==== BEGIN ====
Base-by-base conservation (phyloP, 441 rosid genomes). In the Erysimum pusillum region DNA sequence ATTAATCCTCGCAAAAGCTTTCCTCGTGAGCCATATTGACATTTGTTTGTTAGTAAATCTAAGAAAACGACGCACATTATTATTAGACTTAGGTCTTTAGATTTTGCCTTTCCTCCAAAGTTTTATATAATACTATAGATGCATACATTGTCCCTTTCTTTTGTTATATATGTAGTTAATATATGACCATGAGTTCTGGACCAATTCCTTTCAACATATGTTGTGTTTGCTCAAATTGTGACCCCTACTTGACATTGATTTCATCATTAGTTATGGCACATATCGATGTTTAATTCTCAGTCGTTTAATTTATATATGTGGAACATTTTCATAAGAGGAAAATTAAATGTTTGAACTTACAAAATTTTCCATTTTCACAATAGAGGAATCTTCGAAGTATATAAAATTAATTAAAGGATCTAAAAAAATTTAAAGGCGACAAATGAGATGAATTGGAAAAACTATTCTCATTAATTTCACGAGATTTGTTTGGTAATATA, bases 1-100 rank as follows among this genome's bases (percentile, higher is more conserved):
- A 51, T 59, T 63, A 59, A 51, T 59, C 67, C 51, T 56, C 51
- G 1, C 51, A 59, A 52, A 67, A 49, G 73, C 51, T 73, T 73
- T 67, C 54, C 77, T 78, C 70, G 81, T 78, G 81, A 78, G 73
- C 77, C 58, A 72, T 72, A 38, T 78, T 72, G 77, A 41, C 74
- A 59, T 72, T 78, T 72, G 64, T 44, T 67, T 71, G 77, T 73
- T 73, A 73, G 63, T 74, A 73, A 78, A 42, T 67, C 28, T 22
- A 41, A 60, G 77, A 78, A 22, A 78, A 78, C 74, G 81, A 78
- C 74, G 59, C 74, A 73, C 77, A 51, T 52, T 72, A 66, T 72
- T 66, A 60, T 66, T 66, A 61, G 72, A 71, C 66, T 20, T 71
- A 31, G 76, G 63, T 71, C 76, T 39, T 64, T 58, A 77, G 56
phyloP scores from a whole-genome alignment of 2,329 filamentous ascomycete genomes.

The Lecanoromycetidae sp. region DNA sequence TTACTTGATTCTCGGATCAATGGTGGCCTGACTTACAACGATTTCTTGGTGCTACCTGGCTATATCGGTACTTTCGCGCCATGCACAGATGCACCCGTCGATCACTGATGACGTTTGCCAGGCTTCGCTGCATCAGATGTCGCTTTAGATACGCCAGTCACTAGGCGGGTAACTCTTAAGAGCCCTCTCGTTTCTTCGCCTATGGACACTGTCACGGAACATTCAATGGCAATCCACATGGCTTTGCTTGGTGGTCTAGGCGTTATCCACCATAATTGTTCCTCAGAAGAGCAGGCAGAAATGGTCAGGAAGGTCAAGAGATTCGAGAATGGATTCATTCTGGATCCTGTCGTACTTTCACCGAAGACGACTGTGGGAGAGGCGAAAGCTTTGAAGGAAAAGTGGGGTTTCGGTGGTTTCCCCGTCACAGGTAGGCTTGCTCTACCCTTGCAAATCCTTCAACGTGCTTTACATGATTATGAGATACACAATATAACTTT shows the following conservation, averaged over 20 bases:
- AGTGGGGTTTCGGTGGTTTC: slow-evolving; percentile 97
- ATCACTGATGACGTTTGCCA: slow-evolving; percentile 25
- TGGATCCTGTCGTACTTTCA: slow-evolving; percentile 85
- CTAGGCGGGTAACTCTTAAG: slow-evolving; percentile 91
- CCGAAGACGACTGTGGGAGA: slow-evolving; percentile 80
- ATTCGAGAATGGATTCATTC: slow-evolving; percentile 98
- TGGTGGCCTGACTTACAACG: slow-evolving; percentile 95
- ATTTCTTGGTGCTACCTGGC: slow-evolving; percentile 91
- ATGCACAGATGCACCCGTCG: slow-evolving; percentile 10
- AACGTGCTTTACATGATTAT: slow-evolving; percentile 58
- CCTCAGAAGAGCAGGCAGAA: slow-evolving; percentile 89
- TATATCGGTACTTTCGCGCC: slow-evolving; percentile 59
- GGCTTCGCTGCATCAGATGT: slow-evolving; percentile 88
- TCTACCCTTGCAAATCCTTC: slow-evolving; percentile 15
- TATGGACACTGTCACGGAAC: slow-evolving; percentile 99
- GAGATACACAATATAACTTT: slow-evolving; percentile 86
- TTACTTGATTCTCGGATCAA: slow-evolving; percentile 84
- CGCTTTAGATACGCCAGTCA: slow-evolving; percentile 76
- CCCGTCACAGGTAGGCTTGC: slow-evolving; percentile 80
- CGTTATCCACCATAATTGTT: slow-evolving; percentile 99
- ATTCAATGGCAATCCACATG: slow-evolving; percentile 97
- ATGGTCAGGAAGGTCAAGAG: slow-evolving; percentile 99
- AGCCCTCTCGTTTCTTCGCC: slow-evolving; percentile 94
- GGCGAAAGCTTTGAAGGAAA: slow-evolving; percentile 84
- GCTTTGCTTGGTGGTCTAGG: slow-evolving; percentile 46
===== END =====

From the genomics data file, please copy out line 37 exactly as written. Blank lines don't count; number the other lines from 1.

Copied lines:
- GGCGAAAGCTTTGAAGGAAA: slow-evolving; percentile 84